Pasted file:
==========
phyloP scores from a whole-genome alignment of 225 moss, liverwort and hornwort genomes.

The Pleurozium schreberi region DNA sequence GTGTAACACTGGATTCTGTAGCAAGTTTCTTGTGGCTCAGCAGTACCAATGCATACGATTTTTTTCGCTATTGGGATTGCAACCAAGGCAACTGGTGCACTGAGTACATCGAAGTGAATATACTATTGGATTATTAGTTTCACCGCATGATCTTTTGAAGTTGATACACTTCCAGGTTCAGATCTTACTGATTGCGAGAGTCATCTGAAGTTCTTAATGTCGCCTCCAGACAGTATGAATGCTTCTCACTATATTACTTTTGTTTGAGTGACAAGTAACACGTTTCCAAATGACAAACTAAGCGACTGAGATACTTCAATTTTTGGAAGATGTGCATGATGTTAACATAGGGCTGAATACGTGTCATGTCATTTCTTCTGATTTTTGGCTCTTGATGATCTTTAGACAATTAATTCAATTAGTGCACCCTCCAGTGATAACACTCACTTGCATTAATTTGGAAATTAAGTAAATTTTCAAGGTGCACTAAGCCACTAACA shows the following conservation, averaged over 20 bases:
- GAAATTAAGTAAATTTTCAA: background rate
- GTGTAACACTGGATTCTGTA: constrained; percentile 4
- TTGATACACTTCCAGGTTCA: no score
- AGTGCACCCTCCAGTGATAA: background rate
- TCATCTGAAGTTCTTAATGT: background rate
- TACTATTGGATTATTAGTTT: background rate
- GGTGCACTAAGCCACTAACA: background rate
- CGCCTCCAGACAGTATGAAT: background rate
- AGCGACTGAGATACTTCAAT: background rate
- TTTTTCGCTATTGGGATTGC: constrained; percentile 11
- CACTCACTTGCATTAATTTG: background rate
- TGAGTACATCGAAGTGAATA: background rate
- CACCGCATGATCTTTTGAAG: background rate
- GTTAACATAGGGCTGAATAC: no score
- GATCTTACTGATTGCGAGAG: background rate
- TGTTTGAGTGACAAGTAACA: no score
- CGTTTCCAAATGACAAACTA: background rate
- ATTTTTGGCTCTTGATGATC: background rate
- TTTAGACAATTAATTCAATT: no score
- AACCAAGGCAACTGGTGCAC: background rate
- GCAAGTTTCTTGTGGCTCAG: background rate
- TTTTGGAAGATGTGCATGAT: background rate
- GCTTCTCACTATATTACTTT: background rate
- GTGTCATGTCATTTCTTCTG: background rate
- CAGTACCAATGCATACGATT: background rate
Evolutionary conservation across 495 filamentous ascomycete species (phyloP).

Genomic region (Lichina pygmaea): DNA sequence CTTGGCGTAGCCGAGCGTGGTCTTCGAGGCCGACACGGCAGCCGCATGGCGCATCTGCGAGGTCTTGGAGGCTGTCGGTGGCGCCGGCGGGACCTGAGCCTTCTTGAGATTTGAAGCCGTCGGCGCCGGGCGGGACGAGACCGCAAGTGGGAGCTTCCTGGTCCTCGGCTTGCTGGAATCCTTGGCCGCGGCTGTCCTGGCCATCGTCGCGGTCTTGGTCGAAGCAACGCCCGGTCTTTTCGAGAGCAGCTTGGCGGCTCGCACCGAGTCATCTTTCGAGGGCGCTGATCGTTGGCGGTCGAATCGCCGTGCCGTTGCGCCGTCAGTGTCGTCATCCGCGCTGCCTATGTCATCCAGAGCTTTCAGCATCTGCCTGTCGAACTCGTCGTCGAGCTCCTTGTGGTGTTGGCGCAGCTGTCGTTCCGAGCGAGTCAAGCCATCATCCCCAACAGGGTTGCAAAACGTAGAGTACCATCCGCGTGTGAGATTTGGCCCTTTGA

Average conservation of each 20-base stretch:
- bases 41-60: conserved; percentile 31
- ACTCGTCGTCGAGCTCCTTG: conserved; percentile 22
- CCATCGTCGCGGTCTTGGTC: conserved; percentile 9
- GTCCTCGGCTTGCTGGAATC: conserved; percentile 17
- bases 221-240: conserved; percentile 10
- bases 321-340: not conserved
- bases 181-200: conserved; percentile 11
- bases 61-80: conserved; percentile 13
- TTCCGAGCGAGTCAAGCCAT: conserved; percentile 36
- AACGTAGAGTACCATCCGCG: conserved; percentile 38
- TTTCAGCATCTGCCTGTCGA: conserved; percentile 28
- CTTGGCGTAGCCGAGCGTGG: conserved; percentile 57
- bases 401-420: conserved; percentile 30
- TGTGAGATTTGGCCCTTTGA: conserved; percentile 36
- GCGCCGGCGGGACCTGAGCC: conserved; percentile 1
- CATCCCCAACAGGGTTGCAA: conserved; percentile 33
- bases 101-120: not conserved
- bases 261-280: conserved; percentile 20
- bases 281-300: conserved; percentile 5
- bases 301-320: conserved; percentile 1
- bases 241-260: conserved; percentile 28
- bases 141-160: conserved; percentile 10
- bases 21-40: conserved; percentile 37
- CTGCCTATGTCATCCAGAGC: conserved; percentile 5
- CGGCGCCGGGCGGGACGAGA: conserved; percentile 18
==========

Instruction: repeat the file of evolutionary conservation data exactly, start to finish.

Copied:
phyloP scores from a whole-genome alignment of 225 moss, liverwort and hornwort genomes.

The Pleurozium schreberi region DNA sequence GTGTAACACTGGATTCTGTAGCAAGTTTCTTGTGGCTCAGCAGTACCAATGCATACGATTTTTTTCGCTATTGGGATTGCAACCAAGGCAACTGGTGCACTGAGTACATCGAAGTGAATATACTATTGGATTATTAGTTTCACCGCATGATCTTTTGAAGTTGATACACTTCCAGGTTCAGATCTTACTGATTGCGAGAGTCATCTGAAGTTCTTAATGTCGCCTCCAGACAGTATGAATGCTTCTCACTATATTACTTTTGTTTGAGTGACAAGTAACACGTTTCCAAATGACAAACTAAGCGACTGAGATACTTCAATTTTTGGAAGATGTGCATGATGTTAACATAGGGCTGAATACGTGTCATGTCATTTCTTCTGATTTTTGGCTCTTGATGATCTTTAGACAATTAATTCAATTAGTGCACCCTCCAGTGATAACACTCACTTGCATTAATTTGGAAATTAAGTAAATTTTCAAGGTGCACTAAGCCACTAACA shows the following conservation, averaged over 20 bases:
- GAAATTAAGTAAATTTTCAA: background rate
- GTGTAACACTGGATTCTGTA: constrained; percentile 4
- TTGATACACTTCCAGGTTCA: no score
- AGTGCACCCTCCAGTGATAA: background rate
- TCATCTGAAGTTCTTAATGT: background rate
- TACTATTGGATTATTAGTTT: background rate
- GGTGCACTAAGCCACTAACA: background rate
- CGCCTCCAGACAGTATGAAT: background rate
- AGCGACTGAGATACTTCAAT: background rate
- TTTTTCGCTATTGGGATTGC: constrained; percentile 11
- CACTCACTTGCATTAATTTG: background rate
- TGAGTACATCGAAGTGAATA: background rate
- CACCGCATGATCTTTTGAAG: background rate
- GTTAACATAGGGCTGAATAC: no score
- GATCTTACTGATTGCGAGAG: background rate
- TGTTTGAGTGACAAGTAACA: no score
- CGTTTCCAAATGACAAACTA: background rate
- ATTTTTGGCTCTTGATGATC: background rate
- TTTAGACAATTAATTCAATT: no score
- AACCAAGGCAACTGGTGCAC: background rate
- GCAAGTTTCTTGTGGCTCAG: background rate
- TTTTGGAAGATGTGCATGAT: background rate
- GCTTCTCACTATATTACTTT: background rate
- GTGTCATGTCATTTCTTCTG: background rate
- CAGTACCAATGCATACGATT: background rate
Evolutionary conservation across 495 filamentous ascomycete species (phyloP).

Genomic region (Lichina pygmaea): DNA sequence CTTGGCGTAGCCGAGCGTGGTCTTCGAGGCCGACACGGCAGCCGCATGGCGCATCTGCGAGGTCTTGGAGGCTGTCGGTGGCGCCGGCGGGACCTGAGCCTTCTTGAGATTTGAAGCCGTCGGCGCCGGGCGGGACGAGACCGCAAGTGGGAGCTTCCTGGTCCTCGGCTTGCTGGAATCCTTGGCCGCGGCTGTCCTGGCCATCGTCGCGGTCTTGGTCGAAGCAACGCCCGGTCTTTTCGAGAGCAGCTTGGCGGCTCGCACCGAGTCATCTTTCGAGGGCGCTGATCGTTGGCGGTCGAATCGCCGTGCCGTTGCGCCGTCAGTGTCGTCATCCGCGCTGCCTATGTCATCCAGAGCTTTCAGCATCTGCCTGTCGAACTCGTCGTCGAGCTCCTTGTGGTGTTGGCGCAGCTGTCGTTCCGAGCGAGTCAAGCCATCATCCCCAACAGGGTTGCAAAACGTAGAGTACCATCCGCGTGTGAGATTTGGCCCTTTGA

Average conservation of each 20-base stretch:
- bases 41-60: conserved; percentile 31
- ACTCGTCGTCGAGCTCCTTG: conserved; percentile 22
- CCATCGTCGCGGTCTTGGTC: conserved; percentile 9
- GTCCTCGGCTTGCTGGAATC: conserved; percentile 17
- bases 221-240: conserved; percentile 10
- bases 321-340: not conserved
- bases 181-200: conserved; percentile 11
- bases 61-80: conserved; percentile 13
- TTCCGAGCGAGTCAAGCCAT: conserved; percentile 36
- AACGTAGAGTACCATCCGCG: conserved; percentile 38
- TTTCAGCATCTGCCTGTCGA: conserved; percentile 28
- CTTGGCGTAGCCGAGCGTGG: conserved; percentile 57
- bases 401-420: conserved; percentile 30
- TGTGAGATTTGGCCCTTTGA: conserved; percentile 36
- GCGCCGGCGGGACCTGAGCC: conserved; percentile 1
- CATCCCCAACAGGGTTGCAA: conserved; percentile 33
- bases 101-120: not conserved
- bases 261-280: conserved; percentile 20
- bases 281-300: conserved; percentile 5
- bases 301-320: conserved; percentile 1
- bases 241-260: conserved; percentile 28
- bases 141-160: conserved; percentile 10
- bases 21-40: conserved; percentile 37
- CTGCCTATGTCATCCAGAGC: conserved; percentile 5
- CGGCGCCGGGCGGGACGAGA: conserved; percentile 18